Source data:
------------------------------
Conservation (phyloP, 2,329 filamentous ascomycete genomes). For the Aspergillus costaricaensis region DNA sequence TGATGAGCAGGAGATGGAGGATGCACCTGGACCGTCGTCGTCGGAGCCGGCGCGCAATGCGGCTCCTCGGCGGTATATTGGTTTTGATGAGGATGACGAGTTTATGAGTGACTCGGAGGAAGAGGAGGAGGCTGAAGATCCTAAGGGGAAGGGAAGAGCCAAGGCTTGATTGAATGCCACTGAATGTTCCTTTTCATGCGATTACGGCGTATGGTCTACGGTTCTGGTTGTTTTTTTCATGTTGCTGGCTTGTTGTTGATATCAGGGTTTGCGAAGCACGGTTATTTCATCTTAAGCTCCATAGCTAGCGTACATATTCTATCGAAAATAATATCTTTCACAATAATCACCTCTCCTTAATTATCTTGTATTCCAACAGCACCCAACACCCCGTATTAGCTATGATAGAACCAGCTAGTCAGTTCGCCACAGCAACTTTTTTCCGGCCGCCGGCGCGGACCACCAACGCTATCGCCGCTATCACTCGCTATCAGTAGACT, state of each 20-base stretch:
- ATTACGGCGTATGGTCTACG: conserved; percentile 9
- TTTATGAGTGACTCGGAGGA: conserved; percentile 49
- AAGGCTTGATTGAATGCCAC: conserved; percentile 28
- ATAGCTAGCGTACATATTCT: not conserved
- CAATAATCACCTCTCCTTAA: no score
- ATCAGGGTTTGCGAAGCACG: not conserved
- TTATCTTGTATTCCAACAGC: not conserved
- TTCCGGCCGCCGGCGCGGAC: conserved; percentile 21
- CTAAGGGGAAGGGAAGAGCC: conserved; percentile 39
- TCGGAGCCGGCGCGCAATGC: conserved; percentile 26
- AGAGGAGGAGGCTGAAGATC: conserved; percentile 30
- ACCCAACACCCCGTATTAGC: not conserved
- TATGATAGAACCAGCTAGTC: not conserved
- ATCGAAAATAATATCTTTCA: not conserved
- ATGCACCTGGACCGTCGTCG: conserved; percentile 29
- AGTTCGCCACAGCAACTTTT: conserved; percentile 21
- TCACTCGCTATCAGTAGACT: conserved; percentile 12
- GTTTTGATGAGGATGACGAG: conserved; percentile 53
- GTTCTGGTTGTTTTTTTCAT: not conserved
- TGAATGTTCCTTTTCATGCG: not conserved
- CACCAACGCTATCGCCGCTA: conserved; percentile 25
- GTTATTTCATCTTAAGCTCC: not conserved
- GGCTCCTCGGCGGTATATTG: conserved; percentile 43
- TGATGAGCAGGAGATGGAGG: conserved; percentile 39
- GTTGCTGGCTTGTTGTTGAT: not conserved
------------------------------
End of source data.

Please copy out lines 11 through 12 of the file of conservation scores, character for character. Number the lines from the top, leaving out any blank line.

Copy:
- TCGGAGCCGGCGCGCAATGC: conserved; percentile 26
- AGAGGAGGAGGCTGAAGATC: conserved; percentile 30